The hallmark of the Essentials Initiative is that it will evolve – change, develop and expand over time – responding to new information and feedback, as well as from ongoing tracking of impact and outcomes.
Athletic administrators will play a key role in championing the Essentials Initiative throughout the school community, as well as in seeing that coaches and parents are properly focused on the student-centered developmental model. State associations must extend and reinforce this message consistently statewide. However, much of the intended outcome of the Essentials Initiative will be realized through the roles and responsibilities and widespread uptake by the athletes, coaches and parents.
While early sports experiences are largely guided by parents and coaches, the student-athlete should be empowered to take greater individual control of the sport experience as he or she matures. This process starts with proper sleep and maintaining a nutritious, well-balanced diet with adequate energy intake. The student is also responsible
for promptly reporting injuries and recognizing the importance of discontinuing activity (conditioning, practice and competition) when needed to allow full recovery, even if this conflicts with pressure from parents or coaches.
At all levels of athletic participation, every coach has an essential and influential role as an educator, mentor and role model. It is important that each athlete has a sufficient foundation of fitness, athleticism and skill, and physical and psychological resilience to support the expectations and demands of sport training and competition. Training should be variable and diverse, while being guided by a long-term process of progressive, individualized athletic and character development, and enhanced by proper recovery, rest and sound nutrition. Coaches need to recognize the warning signs indicating when “training” becomes “straining” and respond promptly to those early, reliable indicators of evolving athletic overload, overuse or apparent injury.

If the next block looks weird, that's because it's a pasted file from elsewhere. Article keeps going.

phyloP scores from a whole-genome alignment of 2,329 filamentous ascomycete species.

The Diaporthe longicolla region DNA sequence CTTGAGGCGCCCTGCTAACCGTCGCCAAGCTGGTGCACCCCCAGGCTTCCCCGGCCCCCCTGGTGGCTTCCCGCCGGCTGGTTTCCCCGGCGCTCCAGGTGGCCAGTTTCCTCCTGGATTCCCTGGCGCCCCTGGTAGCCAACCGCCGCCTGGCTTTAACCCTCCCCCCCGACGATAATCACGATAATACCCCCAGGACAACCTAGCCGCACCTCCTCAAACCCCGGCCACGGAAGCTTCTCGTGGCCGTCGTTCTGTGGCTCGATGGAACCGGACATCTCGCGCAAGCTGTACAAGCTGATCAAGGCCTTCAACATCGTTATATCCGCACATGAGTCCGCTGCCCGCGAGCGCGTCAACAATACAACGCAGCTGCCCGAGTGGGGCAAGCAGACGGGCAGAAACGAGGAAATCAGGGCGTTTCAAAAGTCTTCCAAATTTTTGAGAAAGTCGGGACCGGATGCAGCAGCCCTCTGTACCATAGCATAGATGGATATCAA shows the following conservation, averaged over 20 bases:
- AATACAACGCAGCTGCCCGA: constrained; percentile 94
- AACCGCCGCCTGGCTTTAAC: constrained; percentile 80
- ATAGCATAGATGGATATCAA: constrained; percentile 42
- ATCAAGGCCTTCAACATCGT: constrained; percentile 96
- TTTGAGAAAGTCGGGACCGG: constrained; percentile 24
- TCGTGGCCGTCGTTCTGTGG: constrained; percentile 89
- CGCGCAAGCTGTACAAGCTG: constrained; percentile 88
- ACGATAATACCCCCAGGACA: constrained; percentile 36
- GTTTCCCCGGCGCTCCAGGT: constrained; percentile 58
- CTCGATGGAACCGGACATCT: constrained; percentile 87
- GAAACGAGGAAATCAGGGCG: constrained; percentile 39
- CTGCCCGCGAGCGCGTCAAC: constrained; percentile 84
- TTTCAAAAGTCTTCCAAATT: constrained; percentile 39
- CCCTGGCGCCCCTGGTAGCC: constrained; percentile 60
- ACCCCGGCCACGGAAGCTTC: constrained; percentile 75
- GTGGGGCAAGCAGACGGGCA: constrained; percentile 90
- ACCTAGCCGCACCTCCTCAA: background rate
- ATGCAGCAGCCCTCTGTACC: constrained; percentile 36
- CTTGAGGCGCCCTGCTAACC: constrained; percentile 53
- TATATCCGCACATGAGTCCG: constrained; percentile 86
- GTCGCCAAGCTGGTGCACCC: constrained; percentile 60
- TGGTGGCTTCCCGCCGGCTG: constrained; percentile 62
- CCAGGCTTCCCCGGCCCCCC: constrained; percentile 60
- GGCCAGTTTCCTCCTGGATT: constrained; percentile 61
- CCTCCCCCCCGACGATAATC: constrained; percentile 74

The parent’s role should evolve over time from initially leading and guiding (and often coaching) their child during youth sports into what is ideally a supportive role throughout high school. Parents need to accept that athletic development, achievement and success unfold uniquely for each child, and an elite status is typically, if at all, revealed over time. The parent must also fully embrace the necessity of letting the child own his or her athletic experience.
A Call to Action
The Essentials Initiative will only succeed with a concerted and widespread effort by NFHS and its member state associations – at every administrative level – to deliver and continually reinforce all key components featured in the Consensus document. In turn, all those involved with scholastic sports have an opportunity and responsibility to embrace these tenets, take action to incorporate steps that support their respective roles, and expect these best practices, goals and outcomes from others who have contributing positions and influence in developing our young scholastic athletes.
With help from selected members of the 2016 NFHS Essentials Summit panel and the Sports Medicine Advisory Committee, the NFHS staff and leadership will distribute and convey a strong and articulate message to all stakeholders by a variety of media and other communication platforms, including symposiums, webinars, educational videos, printed materials, media campaigns and social media.
The message is one that should resonate with everyone as the new standard in providing student-athletes with the best opportunity to stay in the game, perform their best, and reach their own highest levels of athletic and personal achievement with competence, confidence and high character. Indeed, the Essentials Initiative is designed to support the NFHS in fulfilling its Vision and Mission.
Michael F. Bergeron, Ph.D., FACSM, is an applied physiologist and CEO and President of Youth Sports of the Americas, co-chair of the 2016 NFHS Essentials Summit, and a former member of the NFHS Sports Medicine Advisory Committee (SMAC). Michael C. Koester, M.D., is a sports medicine physician with the Slocum Center for Orthopedics & Sports Medicine, co-chair of the 2016 NFHS Essentials Summit, and
the current chair of the NFHS Sports Medicine Advisory Committee (SMAC).